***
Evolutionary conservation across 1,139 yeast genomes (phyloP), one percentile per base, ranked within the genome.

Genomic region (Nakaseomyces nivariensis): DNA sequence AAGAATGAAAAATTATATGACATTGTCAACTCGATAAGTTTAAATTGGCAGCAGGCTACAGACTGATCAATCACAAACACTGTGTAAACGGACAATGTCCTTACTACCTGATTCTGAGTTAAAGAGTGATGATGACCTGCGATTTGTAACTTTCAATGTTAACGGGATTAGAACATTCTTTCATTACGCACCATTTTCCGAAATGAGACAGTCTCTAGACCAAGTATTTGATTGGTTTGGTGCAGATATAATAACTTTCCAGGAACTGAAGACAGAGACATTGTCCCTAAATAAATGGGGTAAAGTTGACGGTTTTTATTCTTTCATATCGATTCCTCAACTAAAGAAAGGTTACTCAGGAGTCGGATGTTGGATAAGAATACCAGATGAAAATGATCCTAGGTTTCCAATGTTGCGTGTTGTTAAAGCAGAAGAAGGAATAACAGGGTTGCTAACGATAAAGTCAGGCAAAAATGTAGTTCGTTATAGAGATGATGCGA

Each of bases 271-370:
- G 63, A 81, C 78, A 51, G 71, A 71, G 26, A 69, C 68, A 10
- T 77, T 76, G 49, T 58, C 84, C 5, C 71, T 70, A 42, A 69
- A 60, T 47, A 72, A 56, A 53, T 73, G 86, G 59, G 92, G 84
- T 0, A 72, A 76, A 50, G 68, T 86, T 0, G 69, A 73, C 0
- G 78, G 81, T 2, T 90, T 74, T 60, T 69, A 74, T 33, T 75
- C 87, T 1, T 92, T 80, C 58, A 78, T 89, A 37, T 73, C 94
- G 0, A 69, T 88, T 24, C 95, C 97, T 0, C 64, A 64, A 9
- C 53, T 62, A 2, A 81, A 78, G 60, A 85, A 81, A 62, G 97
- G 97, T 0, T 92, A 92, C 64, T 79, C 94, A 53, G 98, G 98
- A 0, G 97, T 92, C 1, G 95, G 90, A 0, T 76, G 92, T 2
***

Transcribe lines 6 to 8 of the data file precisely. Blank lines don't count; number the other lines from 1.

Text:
- A 60, T 47, A 72, A 56, A 53, T 73, G 86, G 59, G 92, G 84
- T 0, A 72, A 76, A 50, G 68, T 86, T 0, G 69, A 73, C 0
- G 78, G 81, T 2, T 90, T 74, T 60, T 69, A 74, T 33, T 75